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Toxicity of the arsenic-based pesticide Monosodium Methane Arsenate (MSMA)

Petition: No. 97

Issue(s): Human health/environmental health, pesticides, and toxic substances

Petitioner(s): Canadian Association of Physicians for the Environment (CAPE)

Date Received: 5 November 2003

Status: Completed

Summary: In this petition, the Canadian Association of Physicians for the Environment (CAPE) expresses concern about the arsenic-based pesticide MSMA, which is used by the forestry industry to control bark beetle. The petitioner asserts that there are new scientific findings on the toxicity of arsenic that need to be considered by the Pest Management Regulatory Agency of Health Canada. Several questions are posed in this petition about MSMA, including questions on re-registration, environmental effects, and human exposure.

Federal Departments Responsible for Reply: Health Canada

Petition

Attachment

Office of the Auditor General and the Commissioner of Environment and Sustainable Development

240 Sparks St.
Ottawa, Ontario
K1A 0G6

Attention: Petitions

Aug 25, 2003

We are submitting a petition under the Auditor General Act, to the Hon. Anne McLellan, Minister of Health, as follows.

From: The Canadian Association of Physicians for the Environment (CAPE)

PETITION

Context

Since July 13, 2001, Dr. Josette Wier, a pediatrician originally trained in France and a member of the Canadian Association of Physicians for the Environment (CAPE), has repeatedly brought to the attention of the Pesticide Management Regulatory Agency (PMRA) her concerns about an application for a permit to use the arsenical pesticide MSMA (Monosodium Methane Arsenate). The BC Ministry of Forests (Morice Forest District) was the applicant for the use of 3,300 kg of arsenic (active ingredient, in the form of MSMA) over a three-year period to "control" bark beetle. Dr. Wier has specifically pointed out that research from the last 3-5 years shows that the assumptions upon which the safety of the product was established no longer hold. This is based on general research and especially on extensive communications from Dr. W.R. Cullen, professor of chemistry at UBC and a world authority on arsenic toxicity. She has repeatedly encouraged the PMRA to get in touch with Dr. Cullen and has forwarded to the PMRA copies of relevant documentation and research materials.

To date, the PMRA has initiated only a single short phone call to Dr. Cullen, of no particular relevance. Furthermore, in a letter to Dr. Wier, dated July 18, 2001 and signed by Mr. Richard Aucoin, Acting Chief Registrar, the agency has stated that an internal review of the data from Drs. Wier and Cullen "had concluded that although the findings are potentially important, these findings are not substantially new in the context of our existing knowledge of arsenic". This statement is in complete contradiction to Dr. Cullen's testimony at the Environmental Appeal Board (EAB) hearing held in Smithers, BC, June 17-21, 2002, where Dr. Wier was the Appellant. His critique of the PMRA letter, sent a week before (June 11, 2002) to the lawyer representing the BC Ministry of Forests, went unchallenged at the hearing. It became very clear that the PMRA had an outdated view of the metabolism of arsenic.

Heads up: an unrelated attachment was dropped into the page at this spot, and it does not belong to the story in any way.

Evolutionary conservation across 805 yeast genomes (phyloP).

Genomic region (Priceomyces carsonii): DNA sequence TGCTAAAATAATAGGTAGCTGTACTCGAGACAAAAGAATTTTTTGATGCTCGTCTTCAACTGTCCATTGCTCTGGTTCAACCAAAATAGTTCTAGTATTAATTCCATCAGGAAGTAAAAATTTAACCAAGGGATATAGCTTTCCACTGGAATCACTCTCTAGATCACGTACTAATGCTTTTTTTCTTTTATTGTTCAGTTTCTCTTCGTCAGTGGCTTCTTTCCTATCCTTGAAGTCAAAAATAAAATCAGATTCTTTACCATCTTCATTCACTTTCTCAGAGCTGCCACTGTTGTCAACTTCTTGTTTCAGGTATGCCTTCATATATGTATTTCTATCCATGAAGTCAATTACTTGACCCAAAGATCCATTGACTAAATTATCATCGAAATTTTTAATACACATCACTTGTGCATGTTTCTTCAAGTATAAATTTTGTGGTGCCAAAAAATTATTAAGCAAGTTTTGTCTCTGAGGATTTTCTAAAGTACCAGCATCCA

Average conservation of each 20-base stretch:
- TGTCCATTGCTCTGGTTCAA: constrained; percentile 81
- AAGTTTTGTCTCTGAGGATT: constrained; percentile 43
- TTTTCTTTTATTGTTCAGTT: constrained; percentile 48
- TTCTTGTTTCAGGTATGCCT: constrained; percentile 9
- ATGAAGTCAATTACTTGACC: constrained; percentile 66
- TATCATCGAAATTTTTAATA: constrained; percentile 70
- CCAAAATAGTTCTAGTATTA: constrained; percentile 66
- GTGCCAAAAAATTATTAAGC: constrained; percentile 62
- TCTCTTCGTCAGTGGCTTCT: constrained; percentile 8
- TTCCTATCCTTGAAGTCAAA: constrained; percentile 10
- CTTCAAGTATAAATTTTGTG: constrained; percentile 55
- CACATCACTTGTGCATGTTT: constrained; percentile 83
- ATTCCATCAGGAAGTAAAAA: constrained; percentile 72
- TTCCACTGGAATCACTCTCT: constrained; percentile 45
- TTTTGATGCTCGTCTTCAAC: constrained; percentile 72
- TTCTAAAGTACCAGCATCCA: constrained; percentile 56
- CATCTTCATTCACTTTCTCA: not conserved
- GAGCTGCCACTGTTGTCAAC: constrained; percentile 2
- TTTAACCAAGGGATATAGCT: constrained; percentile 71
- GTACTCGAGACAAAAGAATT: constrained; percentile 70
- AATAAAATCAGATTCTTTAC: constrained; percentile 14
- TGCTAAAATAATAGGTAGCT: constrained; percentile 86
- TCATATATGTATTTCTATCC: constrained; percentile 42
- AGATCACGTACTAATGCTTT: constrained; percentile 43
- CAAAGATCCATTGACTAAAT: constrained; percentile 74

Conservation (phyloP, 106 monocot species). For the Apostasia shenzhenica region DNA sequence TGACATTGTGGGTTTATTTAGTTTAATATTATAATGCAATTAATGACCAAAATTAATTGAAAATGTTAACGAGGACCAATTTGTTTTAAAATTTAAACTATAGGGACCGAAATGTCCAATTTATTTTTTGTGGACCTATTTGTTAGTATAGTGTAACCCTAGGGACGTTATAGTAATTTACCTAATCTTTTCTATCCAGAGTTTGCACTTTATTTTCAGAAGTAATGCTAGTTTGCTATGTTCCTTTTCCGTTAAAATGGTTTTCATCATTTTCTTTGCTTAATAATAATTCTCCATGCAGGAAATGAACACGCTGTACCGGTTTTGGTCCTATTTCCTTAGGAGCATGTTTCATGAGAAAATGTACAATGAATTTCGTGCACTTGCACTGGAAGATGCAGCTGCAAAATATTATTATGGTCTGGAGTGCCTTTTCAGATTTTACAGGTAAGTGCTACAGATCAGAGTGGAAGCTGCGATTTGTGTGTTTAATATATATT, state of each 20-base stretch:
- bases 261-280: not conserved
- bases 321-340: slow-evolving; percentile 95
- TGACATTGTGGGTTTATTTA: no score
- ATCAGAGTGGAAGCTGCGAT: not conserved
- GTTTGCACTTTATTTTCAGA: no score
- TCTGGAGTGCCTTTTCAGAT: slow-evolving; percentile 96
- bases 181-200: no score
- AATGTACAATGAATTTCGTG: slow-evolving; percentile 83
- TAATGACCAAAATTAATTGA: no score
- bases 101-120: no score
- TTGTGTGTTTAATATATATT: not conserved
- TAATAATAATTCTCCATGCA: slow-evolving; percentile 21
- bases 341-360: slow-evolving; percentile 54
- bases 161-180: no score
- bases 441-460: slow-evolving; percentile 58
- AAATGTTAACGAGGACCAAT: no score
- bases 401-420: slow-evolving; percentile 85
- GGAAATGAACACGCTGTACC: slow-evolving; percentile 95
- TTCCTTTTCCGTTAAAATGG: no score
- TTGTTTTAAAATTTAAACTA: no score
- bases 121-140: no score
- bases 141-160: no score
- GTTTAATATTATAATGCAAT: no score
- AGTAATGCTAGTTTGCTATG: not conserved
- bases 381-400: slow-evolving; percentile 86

Shortly after the EAB hearing, on July 4, 2002, CAPE informed the PMRA of Dr. Cullen's points. We received, on August 23, 2002, a response from Ms. Wendy Sexsmith of the PMRA, which was in essence a rearranged copy of her June 11, 2002 letter which had been so thoroughly discredited by Dr. Cullen at the hearing. The PMRA, despite clear and very disturbing new data from an unimpeachable source, resolutely maintained the position that NO new information was relevant.

We wrote the PMRA again on September 19, 2002, detailing very precise questions to be answered. Ms. Sexsmith's reply, of November 13, reiterated the inaccurate and completely invalidated notion that "total" arsenic is the relevant indicator, commenting, with surprising and probably unintentional irony, that there is so much of it in the Canadian environment that one should not worry about the effects of adding more! While acknowledging that there has been no monitoring whatsoever of exposure in applicators, and that there is and will be no effort made to monitor small mammal or insect exposure even though such creatures form the basis of the food chain, she nevertheless concludes (without any cited evidence) that "there will be no contamination of dietary or water resources" after MSMA application.

We asked Dr. Cullen to review Ms. Sexsmith's response of November 13, 2002. His evaluation, which is attached to this petition, is at marked variance to that of the PMRA.

We then asked to meet with the Hon. Anne McLellan, Minister of Health, in a letter dated March 14, 2003. We received no response. After five unanswered phone calls over a period of one month to her office, [name withheld], informed Dr. Wier that [name withheld], had decided that CAPE should meet instead with Dr. Claire Franklin, head of the PMRA, with whom we had not previously interacted. A teleconference was duly held with Dr. Franklin on May 6, 2003 but generated the same response as all previous interactions. Dr. Franklin made it crystal clear that she had no intention of altering or modifying the PMRA's position that MSMA was safe to use.